I’d rather be playing golf
General thoughts on the Deregulation Bill
The views expressed in this column may (definitely aren’t) the views of the National Taxi Association
My position in respect of taxi and private hire law has been very consistent; I didn’t and still don’t believe any change should occur. The law is perfectly straightforward, despite its age.
Local authorities have every tool available to effectively police the taxi and private hire industries – sadly some local authorities have absolute tools working for them, but that article is for another day.
I suppose in many respects taxi and private hire law is like buses, you wait 150 years then two arrive at once.
Back in 2011 the Law Commission (LC) were invited (and paid some 1/3 of a million quid) to look at, change and modernise taxi and private hire licensing law. The results of this enquiry were initially due earlier this year – but through one thing or another, their thoughts and final views didn’t surface until May.
During this time, the Department for Transport (DFT) carried out (in January) what is known as a ‘quickie’ consultation, giving selected stakeholders a minimal time to respond and (considering how the taxi trades views have been treated, the term is quite apt).
For whatever reason, but most presumably, because they could, the DFT chose to add three things to the Deregulation bill. This was obviously in despite the imminent deliberations of the LC being revealed.
The changes proposed were / are as follows;
Allowing private hire operators to sub-contract bookings to operators licensed in a different district. This change will improve operators’ ability to meet passengers’ needs. And it will help to make the passenger’s experience so much more convenient
Allowing anyone with an ordinary driver’s licence to drive a private hire vehicle when it is “off-duty”. The principal benefit of this measure is that a PHV could be used as a family car, freeing up many families from the need to run a second car and saving them money.
Making the standard duration for all taxi and PHV driver licences three years; and five years for all PHV operator licences. Shorter durations will only be granted on a case by case basis, where it is justifiable for a particular reason. This will reduce the financial and administrative burden of having to make more frequent licence renewals.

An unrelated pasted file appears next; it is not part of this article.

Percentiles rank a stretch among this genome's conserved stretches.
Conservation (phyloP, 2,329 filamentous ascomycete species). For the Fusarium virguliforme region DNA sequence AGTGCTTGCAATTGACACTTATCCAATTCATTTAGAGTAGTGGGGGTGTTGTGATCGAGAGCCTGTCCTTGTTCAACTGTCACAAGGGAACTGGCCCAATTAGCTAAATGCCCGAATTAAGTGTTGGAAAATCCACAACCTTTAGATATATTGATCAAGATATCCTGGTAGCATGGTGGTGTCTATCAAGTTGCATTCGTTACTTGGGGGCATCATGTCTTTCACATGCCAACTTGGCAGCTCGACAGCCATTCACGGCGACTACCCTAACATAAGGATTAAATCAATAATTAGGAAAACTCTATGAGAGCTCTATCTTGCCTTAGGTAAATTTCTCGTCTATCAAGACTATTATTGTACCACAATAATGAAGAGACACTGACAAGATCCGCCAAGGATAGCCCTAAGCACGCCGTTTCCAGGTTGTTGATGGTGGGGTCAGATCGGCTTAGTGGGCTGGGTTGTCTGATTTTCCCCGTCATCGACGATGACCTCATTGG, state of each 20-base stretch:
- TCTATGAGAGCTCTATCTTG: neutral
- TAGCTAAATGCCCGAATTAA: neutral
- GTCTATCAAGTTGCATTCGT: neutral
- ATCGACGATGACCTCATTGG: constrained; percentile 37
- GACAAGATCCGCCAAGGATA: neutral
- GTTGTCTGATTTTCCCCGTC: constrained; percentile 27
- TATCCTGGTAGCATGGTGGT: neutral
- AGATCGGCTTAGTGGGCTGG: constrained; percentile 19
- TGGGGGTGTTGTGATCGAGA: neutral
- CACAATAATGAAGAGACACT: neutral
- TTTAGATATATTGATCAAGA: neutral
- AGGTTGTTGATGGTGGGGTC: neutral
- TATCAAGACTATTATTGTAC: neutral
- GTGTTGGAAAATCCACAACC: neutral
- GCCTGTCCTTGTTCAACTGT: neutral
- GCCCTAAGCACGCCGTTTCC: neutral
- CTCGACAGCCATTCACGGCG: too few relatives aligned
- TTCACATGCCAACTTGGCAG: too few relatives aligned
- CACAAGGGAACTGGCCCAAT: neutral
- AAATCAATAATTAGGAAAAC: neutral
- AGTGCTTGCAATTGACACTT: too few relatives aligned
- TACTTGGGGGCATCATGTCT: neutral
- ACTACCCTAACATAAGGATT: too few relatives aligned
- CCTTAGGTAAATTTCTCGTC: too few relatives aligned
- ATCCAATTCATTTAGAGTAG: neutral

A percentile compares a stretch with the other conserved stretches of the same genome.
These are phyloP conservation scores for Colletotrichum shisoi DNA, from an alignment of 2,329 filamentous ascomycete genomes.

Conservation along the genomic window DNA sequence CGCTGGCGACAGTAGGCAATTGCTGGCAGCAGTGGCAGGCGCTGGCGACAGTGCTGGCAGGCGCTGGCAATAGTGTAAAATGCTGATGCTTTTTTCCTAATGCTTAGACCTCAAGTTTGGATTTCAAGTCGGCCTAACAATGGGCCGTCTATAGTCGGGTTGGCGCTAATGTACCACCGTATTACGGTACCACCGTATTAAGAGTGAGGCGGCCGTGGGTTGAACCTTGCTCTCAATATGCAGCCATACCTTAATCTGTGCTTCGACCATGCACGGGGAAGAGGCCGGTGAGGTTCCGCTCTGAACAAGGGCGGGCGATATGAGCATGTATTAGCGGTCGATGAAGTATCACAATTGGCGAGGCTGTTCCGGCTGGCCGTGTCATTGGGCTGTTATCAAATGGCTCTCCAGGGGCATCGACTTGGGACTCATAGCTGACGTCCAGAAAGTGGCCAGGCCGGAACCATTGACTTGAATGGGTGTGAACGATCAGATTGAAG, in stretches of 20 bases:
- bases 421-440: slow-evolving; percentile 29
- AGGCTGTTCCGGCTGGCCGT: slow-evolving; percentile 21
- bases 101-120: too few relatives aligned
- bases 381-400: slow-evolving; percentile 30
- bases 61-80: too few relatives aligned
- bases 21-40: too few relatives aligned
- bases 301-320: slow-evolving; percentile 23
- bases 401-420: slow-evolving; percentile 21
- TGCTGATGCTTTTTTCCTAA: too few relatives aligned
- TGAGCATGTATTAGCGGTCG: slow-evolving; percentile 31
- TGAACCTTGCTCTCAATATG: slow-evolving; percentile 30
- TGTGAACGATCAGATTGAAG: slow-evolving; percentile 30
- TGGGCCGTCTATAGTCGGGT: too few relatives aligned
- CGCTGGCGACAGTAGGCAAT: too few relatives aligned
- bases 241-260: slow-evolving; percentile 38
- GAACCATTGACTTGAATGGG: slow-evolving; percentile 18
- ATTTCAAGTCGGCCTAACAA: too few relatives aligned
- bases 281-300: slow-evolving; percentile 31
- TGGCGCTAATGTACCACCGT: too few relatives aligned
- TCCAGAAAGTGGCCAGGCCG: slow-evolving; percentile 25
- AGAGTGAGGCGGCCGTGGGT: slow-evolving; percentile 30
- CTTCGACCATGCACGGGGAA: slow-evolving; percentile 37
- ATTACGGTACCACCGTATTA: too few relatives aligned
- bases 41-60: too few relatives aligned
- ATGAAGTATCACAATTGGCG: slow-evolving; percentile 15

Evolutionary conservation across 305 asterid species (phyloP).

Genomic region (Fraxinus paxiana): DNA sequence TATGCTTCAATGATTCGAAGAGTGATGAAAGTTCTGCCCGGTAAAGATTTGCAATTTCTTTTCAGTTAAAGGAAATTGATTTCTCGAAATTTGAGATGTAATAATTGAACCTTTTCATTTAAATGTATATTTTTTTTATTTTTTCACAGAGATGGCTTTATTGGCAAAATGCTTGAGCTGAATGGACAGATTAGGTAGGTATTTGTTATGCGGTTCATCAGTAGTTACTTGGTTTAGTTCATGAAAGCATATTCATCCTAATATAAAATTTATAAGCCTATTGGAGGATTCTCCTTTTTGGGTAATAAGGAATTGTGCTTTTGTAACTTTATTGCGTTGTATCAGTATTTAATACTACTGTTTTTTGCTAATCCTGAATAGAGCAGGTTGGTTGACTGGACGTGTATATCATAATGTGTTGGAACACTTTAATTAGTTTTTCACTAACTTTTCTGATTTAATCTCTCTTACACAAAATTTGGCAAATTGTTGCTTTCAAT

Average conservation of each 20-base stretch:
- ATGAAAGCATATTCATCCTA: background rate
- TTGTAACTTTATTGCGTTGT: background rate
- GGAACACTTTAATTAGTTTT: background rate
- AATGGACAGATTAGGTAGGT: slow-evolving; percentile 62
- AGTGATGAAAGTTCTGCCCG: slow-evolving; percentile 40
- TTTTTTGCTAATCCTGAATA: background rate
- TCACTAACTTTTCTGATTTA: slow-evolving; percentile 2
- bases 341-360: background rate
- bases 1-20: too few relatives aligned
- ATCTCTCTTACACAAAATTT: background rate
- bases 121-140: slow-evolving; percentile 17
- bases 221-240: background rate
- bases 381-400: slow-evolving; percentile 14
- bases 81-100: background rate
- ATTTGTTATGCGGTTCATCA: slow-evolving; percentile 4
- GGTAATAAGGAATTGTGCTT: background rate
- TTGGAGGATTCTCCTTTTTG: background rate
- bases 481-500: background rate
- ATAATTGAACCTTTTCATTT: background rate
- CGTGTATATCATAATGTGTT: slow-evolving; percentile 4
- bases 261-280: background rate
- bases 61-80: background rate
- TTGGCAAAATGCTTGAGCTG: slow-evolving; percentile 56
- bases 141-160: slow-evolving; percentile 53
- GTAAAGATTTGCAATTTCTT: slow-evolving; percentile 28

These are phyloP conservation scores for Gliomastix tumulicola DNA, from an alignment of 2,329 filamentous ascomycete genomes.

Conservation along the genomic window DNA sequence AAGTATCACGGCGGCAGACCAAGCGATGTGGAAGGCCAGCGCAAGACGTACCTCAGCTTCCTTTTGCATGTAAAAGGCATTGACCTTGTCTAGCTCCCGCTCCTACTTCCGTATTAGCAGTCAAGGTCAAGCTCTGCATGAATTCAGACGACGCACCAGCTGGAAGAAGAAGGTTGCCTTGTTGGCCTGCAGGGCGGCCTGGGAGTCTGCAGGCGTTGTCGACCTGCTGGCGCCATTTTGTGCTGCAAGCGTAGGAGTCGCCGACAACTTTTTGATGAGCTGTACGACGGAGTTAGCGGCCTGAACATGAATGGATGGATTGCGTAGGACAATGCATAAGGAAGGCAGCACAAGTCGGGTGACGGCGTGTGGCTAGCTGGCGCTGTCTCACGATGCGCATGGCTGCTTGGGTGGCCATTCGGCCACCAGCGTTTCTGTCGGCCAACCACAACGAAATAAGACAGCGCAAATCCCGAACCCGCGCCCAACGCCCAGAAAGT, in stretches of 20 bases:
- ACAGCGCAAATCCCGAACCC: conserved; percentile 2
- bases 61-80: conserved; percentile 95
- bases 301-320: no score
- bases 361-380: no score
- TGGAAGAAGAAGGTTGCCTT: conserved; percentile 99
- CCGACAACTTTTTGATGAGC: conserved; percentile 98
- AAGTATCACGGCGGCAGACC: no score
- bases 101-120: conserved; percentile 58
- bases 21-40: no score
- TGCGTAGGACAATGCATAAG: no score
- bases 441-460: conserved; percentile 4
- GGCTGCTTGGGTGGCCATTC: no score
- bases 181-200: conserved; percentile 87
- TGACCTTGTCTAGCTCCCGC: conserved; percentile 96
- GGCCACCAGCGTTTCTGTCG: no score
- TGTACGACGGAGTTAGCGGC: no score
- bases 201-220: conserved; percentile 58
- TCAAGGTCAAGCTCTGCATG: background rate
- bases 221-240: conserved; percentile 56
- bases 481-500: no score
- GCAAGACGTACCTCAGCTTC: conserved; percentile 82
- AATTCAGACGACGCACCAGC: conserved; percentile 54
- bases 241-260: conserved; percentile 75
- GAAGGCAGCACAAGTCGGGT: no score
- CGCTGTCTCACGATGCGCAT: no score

The above changes went with seeming lightening speed through the House of Commons, this was in despite of being called “ill-thought through” and “reckless” by the opposition. Indeed Labour’s bid to block changes to the taxi-licensing regime was subject to a vote, and was subsequently defeated by 285 votes to 206, a majority of 79.
At the time of writing, the bill has had its second reading in the House of Lords; it is now to go to the Committee stage – this is a line-by-line examination of the Bill, which is yet to be scheduled although likely to be in the autumn.
Naturally, I would expect many of you to wonder what all the fuss is about. At face value the proposed changes wouldn’t appear to be overly harsh, indeed they seemingly bring the rest of the country (except the Peoples Republic of Plymouth) into line with legislation already in place in London.
Of course, you are presuming that everything in London is fine and dandy. I mean there were 111 reported rapes by minicab drivers in London during 2010 alone – The Havens, a network of specialist sexual assault referral centres (SARCs) located across London, estimate that only 10-20% of rape victims actually report that they have been attacked – the truer figure is likely to be actually horrific.
Indeed, those holding London up to be the leading light of all things licensed always appear to neglect to mention the touts, the illegal minicab ranks and seemingly ‘blind eye’ turned by the authorities that are regularly reported via the excellent taxileaks blog.
So what could possibly go wrong allowing non-licensed drivers to drive licensed vehicles?
If you then consider the government is to allow sub contracting across district borders – then consider some local authorities will give a PH Operators license to a operator who basically has a one vehicle fleet, where jobs are accepted via the mobile phone – it could well transpire that local authorities with the least onerous conditions will be sourced.